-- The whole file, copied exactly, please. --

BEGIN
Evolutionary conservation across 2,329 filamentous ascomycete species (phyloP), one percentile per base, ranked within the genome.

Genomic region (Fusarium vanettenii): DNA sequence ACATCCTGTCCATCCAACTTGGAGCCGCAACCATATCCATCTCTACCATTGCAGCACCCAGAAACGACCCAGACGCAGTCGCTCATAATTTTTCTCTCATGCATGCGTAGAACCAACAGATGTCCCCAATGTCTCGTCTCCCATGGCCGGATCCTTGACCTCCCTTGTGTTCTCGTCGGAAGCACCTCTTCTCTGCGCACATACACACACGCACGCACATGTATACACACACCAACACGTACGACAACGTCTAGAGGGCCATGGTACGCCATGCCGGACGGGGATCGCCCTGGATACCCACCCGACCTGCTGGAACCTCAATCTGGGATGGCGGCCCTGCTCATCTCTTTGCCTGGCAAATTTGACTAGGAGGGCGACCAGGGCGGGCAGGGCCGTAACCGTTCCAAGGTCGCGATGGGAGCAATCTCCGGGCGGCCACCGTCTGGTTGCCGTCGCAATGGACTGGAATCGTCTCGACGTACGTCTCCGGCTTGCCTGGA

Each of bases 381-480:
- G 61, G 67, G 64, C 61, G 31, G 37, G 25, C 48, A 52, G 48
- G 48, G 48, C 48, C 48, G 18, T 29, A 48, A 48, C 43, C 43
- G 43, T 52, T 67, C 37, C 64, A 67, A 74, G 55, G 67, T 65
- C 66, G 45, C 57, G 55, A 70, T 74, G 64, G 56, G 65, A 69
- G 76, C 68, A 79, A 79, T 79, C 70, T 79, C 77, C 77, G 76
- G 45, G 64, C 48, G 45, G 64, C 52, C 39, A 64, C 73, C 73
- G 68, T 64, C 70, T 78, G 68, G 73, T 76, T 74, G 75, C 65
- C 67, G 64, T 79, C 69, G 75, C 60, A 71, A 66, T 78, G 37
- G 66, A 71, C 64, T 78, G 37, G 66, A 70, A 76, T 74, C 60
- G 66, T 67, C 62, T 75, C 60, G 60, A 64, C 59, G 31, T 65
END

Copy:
Evolutionary conservation across 2,329 filamentous ascomycete species (phyloP), one percentile per base, ranked within the genome.

Genomic region (Fusarium vanettenii): DNA sequence ACATCCTGTCCATCCAACTTGGAGCCGCAACCATATCCATCTCTACCATTGCAGCACCCAGAAACGACCCAGACGCAGTCGCTCATAATTTTTCTCTCATGCATGCGTAGAACCAACAGATGTCCCCAATGTCTCGTCTCCCATGGCCGGATCCTTGACCTCCCTTGTGTTCTCGTCGGAAGCACCTCTTCTCTGCGCACATACACACACGCACGCACATGTATACACACACCAACACGTACGACAACGTCTAGAGGGCCATGGTACGCCATGCCGGACGGGGATCGCCCTGGATACCCACCCGACCTGCTGGAACCTCAATCTGGGATGGCGGCCCTGCTCATCTCTTTGCCTGGCAAATTTGACTAGGAGGGCGACCAGGGCGGGCAGGGCCGTAACCGTTCCAAGGTCGCGATGGGAGCAATCTCCGGGCGGCCACCGTCTGGTTGCCGTCGCAATGGACTGGAATCGTCTCGACGTACGTCTCCGGCTTGCCTGGA

Each of bases 381-480:
- G 61, G 67, G 64, C 61, G 31, G 37, G 25, C 48, A 52, G 48
- G 48, G 48, C 48, C 48, G 18, T 29, A 48, A 48, C 43, C 43
- G 43, T 52, T 67, C 37, C 64, A 67, A 74, G 55, G 67, T 65
- C 66, G 45, C 57, G 55, A 70, T 74, G 64, G 56, G 65, A 69
- G 76, C 68, A 79, A 79, T 79, C 70, T 79, C 77, C 77, G 76
- G 45, G 64, C 48, G 45, G 64, C 52, C 39, A 64, C 73, C 73
- G 68, T 64, C 70, T 78, G 68, G 73, T 76, T 74, G 75, C 65
- C 67, G 64, T 79, C 69, G 75, C 60, A 71, A 66, T 78, G 37
- G 66, A 71, C 64, T 78, G 37, G 66, A 70, A 76, T 74, C 60
- G 66, T 67, C 62, T 75, C 60, G 60, A 64, C 59, G 31, T 65